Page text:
In his view, development that emphasizes the acquisition of more and more material things promotes greed, hatred, and ignorance. “Such development is simply not sustainable and not in sync with our Buddhist values. What we have adopted is an economic and political system that is ill suited for Sri Lanka, a curse of the West.” Dr. Ari observed. “The recent Meethotamulla garbage disaster and the present mudslides from the rains—all these happen because of the environmental damage wrought by unbridled mega development projects, corrupt practices, and poor governance. Today, we have superstructures where power and wealth is concentrated in the hands of a few. These superstructures are crushing us. To change things, we, the ordinary people, must take over the management of our own lives from the superstructures we have built.”
For real transformation to take place, there must be an alternative economic and political model, one that seeks to empower the ordinary man with jana shakti or people’s power. The ultimate aim is to build up sustainable village communities that are self-reliant, and individuals who are responsible for their own well-being and those of others.
Sarvodaya’s bottom-up model of grama swarajya, or village self-governance, is being implemented in 3,000 villages across the country. In each village, Sarvodaya works through a five-stage intervention model that includes needs assessment, community mobilization, setting up self-help institutions called Sarvodaya Shramadana Societies, impact measurement, and extension of support for other village communities. Each village receives a customized mix of products, services, and activities in economic development, peace building, and emergency relief.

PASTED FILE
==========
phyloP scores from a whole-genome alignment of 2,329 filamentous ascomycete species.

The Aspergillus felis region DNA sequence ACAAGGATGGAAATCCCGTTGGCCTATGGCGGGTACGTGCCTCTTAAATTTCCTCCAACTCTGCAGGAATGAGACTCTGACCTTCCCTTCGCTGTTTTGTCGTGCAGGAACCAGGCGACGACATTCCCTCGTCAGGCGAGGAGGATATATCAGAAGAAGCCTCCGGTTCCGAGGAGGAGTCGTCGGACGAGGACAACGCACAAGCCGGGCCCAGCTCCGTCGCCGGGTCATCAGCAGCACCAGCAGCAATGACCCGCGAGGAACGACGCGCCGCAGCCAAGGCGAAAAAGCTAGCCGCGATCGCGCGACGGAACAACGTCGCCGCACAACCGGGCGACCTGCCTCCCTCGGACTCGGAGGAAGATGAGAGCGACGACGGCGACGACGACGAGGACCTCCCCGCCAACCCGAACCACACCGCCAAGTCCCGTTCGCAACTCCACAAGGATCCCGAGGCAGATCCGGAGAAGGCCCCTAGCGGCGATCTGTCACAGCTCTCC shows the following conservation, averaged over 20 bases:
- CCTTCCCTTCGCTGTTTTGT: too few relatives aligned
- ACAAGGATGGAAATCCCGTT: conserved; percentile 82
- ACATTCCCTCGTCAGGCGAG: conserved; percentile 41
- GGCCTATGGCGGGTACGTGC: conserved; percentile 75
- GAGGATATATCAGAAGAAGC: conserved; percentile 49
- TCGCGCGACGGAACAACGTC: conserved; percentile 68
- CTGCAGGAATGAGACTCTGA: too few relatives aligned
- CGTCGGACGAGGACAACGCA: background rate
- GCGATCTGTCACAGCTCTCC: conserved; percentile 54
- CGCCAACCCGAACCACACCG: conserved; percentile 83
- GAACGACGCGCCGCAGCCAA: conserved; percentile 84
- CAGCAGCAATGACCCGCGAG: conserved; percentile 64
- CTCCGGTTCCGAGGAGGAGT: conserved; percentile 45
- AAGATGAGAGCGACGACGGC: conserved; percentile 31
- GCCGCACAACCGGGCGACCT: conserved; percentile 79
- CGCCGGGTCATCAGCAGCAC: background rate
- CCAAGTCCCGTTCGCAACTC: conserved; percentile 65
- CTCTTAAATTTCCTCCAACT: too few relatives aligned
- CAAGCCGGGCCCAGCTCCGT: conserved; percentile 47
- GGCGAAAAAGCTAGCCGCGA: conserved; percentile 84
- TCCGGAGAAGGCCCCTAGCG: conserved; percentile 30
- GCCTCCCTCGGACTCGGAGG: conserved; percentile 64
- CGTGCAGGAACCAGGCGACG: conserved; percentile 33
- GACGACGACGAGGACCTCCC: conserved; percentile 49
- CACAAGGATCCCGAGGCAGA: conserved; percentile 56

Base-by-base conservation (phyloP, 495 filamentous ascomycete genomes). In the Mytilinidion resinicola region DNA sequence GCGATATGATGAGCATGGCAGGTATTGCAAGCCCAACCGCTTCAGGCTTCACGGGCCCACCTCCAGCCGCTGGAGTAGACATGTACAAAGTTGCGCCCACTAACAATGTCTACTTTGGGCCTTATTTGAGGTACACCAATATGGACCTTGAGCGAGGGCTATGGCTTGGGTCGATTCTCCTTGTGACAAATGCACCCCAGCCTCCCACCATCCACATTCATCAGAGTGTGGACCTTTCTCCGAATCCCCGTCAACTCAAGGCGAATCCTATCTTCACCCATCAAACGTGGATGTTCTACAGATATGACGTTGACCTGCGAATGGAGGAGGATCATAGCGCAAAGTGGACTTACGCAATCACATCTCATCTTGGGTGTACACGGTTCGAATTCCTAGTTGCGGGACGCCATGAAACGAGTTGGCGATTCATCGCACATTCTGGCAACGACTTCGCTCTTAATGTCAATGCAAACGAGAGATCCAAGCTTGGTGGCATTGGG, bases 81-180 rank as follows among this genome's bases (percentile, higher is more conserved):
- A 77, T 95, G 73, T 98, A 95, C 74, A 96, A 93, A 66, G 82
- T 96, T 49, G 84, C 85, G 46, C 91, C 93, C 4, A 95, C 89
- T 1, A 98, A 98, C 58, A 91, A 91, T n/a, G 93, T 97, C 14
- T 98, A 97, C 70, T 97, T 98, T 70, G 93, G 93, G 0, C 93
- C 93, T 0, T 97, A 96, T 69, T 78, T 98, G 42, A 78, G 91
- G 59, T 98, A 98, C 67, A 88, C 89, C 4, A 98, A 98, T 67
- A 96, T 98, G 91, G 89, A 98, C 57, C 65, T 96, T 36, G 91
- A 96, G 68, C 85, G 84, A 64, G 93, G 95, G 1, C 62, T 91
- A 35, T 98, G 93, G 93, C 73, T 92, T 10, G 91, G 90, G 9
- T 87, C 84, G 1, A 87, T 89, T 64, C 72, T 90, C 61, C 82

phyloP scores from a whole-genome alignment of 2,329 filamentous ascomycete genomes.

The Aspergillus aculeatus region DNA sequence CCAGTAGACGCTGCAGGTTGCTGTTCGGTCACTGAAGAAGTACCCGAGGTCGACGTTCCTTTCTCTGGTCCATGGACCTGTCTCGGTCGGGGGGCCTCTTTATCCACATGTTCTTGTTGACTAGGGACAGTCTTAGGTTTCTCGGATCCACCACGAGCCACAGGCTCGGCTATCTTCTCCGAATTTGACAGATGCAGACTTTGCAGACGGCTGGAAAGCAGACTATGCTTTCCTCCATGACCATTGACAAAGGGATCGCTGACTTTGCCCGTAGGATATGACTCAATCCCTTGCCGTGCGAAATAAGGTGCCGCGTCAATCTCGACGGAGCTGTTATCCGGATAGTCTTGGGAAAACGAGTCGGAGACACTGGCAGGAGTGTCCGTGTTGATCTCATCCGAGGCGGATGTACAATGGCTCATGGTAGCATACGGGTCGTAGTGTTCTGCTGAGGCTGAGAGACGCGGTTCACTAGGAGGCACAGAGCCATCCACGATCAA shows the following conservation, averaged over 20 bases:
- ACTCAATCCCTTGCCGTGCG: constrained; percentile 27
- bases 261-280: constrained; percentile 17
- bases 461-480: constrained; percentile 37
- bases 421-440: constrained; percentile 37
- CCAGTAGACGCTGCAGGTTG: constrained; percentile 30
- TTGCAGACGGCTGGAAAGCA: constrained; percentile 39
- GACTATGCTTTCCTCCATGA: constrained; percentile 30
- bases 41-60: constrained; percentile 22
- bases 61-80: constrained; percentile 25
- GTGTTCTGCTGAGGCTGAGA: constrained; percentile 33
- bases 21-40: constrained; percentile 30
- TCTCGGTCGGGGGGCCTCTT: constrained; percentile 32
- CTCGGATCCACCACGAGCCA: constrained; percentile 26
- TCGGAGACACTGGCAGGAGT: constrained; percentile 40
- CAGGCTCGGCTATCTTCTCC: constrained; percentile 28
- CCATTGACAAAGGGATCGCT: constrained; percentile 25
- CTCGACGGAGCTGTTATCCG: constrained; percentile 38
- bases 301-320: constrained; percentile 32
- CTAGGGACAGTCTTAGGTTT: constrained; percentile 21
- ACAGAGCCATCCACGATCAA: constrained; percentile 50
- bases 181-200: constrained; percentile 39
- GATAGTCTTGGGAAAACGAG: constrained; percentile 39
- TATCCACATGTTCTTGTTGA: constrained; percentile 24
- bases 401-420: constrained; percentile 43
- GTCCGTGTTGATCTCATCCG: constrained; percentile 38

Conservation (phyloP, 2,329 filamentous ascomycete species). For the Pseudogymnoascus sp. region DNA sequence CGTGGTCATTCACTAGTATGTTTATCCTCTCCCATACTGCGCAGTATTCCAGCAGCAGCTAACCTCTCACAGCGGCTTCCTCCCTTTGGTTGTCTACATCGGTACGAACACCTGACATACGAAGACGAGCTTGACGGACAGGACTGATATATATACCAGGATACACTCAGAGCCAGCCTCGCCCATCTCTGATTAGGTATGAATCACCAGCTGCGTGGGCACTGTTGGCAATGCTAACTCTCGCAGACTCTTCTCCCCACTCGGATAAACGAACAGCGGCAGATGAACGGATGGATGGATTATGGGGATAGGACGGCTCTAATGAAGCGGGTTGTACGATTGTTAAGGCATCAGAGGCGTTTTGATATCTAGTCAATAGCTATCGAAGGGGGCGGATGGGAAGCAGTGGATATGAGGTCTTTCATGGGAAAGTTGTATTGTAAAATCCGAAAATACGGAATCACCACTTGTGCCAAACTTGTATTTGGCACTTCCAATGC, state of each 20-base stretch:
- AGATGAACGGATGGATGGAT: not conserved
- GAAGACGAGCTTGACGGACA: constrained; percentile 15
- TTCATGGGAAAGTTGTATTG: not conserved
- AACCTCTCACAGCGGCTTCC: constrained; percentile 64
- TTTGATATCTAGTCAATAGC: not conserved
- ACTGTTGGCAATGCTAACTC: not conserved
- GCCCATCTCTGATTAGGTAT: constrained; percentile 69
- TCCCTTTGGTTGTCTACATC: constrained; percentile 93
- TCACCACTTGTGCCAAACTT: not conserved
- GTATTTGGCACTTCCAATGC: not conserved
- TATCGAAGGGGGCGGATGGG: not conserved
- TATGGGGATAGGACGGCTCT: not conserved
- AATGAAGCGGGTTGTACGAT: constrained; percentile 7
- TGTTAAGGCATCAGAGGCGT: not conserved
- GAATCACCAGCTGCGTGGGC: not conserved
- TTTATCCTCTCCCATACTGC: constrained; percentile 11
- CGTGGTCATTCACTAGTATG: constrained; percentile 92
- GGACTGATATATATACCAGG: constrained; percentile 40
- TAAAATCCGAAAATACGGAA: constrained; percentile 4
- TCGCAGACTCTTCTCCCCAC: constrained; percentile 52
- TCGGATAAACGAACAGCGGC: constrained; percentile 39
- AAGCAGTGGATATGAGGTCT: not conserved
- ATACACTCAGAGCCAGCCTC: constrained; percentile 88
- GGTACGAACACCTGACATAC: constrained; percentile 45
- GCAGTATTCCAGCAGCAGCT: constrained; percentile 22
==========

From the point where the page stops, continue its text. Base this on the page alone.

However, to see the Sarvodaya Shramadana Movement as a rural development program or social movement is short-changing its higher objectives.
“Sarva” means All and “Udaya” Awakening. At the core of the Sarvodaya Shramadana Movement is the affirmation that all human endeavors should be directed at awakening on many levels—personal, family, community/group, society, and world. Hence, all of Sarvodaya’s initiatives are mindful of the goals and processes of inner cultivation by which man can transcend his attachment to craving for material possessions, to eschew violence and hatred, and to overcome ignorance.
The path to total awakening can be realized in the true spirit of service to others, as Dr. Ari explains: “Every human being, particularly the Buddhist, must think of the well-being of all as our objective. If we are to realize Bodhi or the highest levels of intelligence that any human mind has the capacity to attain, we have to serve all living beings and help them overcome physical, mental, and emotional suffering. This truly is the Bodhisattva ideal. This is our supreme goal and it may be called total personal awakening.”
Dr. Ari explained how, through participation in Shramadana activities, we learn to consider the whole of humanity and the living world as one. We develop loving-kindness (karuna) toward all beings. We respect all life and preserve all sentient beings, as taught in the Karaniya Metta Sutta. This quality of loving-kindness translates into compassionate action (metta) as we strive to alleviate the suffering of all beings, such as in digging wells, helping the sick, or building a road or school. By engaging in such meritorious deeds, one enjoys maximum mental well-being and develops altruistic joy (mudita). One can then progressively develop a state of mind not disturbed by loss or gain, name or shame, success of failure; the quality of equanimity (upekka). Thus, in trying to help awaken all, one awakens oneself simultaneously.
More than 60 years on, Sarvodaya continues to embody the meaning of its name—the sharing of labour, thought, and energy for the awakening of all—spiritual, moral, cultural, social, and political. In this unique exercise, not all may reach Nibbana, but for most of us, the world could become a more satisfactorily fulfilling and beautiful place to live.
In Dr. Ari’s words: “The greatest message that Sarvodaya gives to the world in the 21st century is the message of peace and tolerance. Such a message can only be realized when it begins in the human heart. It should thus begin in the individual and then flow to family, community, society, and the world. Tolerance of others, equality and sharing of resources and power without the exploitation of human beings is the final objective. Violence should be eschewed at all levels. It is in such a context where we learn to tolerate our differences and refrain from exploiting others that a new world order may be created.”
Photos courtesy of Sarvodaya.